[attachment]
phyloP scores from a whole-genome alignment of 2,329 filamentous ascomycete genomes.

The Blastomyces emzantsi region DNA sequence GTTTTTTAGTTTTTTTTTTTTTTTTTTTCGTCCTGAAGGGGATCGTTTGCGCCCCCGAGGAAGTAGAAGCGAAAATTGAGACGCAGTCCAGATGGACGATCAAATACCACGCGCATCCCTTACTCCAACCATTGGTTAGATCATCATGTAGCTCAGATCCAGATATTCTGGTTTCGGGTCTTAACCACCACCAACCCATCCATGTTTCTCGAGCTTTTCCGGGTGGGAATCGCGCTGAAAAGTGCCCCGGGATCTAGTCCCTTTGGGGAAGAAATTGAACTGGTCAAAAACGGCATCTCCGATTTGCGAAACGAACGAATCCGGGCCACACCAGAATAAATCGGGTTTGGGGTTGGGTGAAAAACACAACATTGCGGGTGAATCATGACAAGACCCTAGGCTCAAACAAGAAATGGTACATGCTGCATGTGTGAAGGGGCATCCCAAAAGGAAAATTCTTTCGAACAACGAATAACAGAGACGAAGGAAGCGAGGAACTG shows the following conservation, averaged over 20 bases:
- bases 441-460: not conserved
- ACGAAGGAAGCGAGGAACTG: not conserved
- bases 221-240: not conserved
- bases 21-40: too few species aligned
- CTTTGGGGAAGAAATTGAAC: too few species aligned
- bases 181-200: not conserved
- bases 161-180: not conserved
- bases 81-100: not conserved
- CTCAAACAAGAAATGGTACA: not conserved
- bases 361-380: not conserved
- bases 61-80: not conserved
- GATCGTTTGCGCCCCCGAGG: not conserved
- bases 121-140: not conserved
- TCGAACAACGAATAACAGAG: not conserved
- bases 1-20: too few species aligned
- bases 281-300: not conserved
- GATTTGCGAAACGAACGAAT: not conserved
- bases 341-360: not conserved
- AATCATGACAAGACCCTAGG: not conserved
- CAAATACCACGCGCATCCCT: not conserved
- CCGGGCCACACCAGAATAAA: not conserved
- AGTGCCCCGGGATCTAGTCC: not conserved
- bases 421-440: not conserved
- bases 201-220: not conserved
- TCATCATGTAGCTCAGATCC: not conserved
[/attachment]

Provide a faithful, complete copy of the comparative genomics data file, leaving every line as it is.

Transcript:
phyloP scores from a whole-genome alignment of 2,329 filamentous ascomycete genomes.

The Blastomyces emzantsi region DNA sequence GTTTTTTAGTTTTTTTTTTTTTTTTTTTCGTCCTGAAGGGGATCGTTTGCGCCCCCGAGGAAGTAGAAGCGAAAATTGAGACGCAGTCCAGATGGACGATCAAATACCACGCGCATCCCTTACTCCAACCATTGGTTAGATCATCATGTAGCTCAGATCCAGATATTCTGGTTTCGGGTCTTAACCACCACCAACCCATCCATGTTTCTCGAGCTTTTCCGGGTGGGAATCGCGCTGAAAAGTGCCCCGGGATCTAGTCCCTTTGGGGAAGAAATTGAACTGGTCAAAAACGGCATCTCCGATTTGCGAAACGAACGAATCCGGGCCACACCAGAATAAATCGGGTTTGGGGTTGGGTGAAAAACACAACATTGCGGGTGAATCATGACAAGACCCTAGGCTCAAACAAGAAATGGTACATGCTGCATGTGTGAAGGGGCATCCCAAAAGGAAAATTCTTTCGAACAACGAATAACAGAGACGAAGGAAGCGAGGAACTG shows the following conservation, averaged over 20 bases:
- bases 441-460: not conserved
- ACGAAGGAAGCGAGGAACTG: not conserved
- bases 221-240: not conserved
- bases 21-40: too few species aligned
- CTTTGGGGAAGAAATTGAAC: too few species aligned
- bases 181-200: not conserved
- bases 161-180: not conserved
- bases 81-100: not conserved
- CTCAAACAAGAAATGGTACA: not conserved
- bases 361-380: not conserved
- bases 61-80: not conserved
- GATCGTTTGCGCCCCCGAGG: not conserved
- bases 121-140: not conserved
- TCGAACAACGAATAACAGAG: not conserved
- bases 1-20: too few species aligned
- bases 281-300: not conserved
- GATTTGCGAAACGAACGAAT: not conserved
- bases 341-360: not conserved
- AATCATGACAAGACCCTAGG: not conserved
- CAAATACCACGCGCATCCCT: not conserved
- CCGGGCCACACCAGAATAAA: not conserved
- AGTGCCCCGGGATCTAGTCC: not conserved
- bases 421-440: not conserved
- bases 201-220: not conserved
- TCATCATGTAGCTCAGATCC: not conserved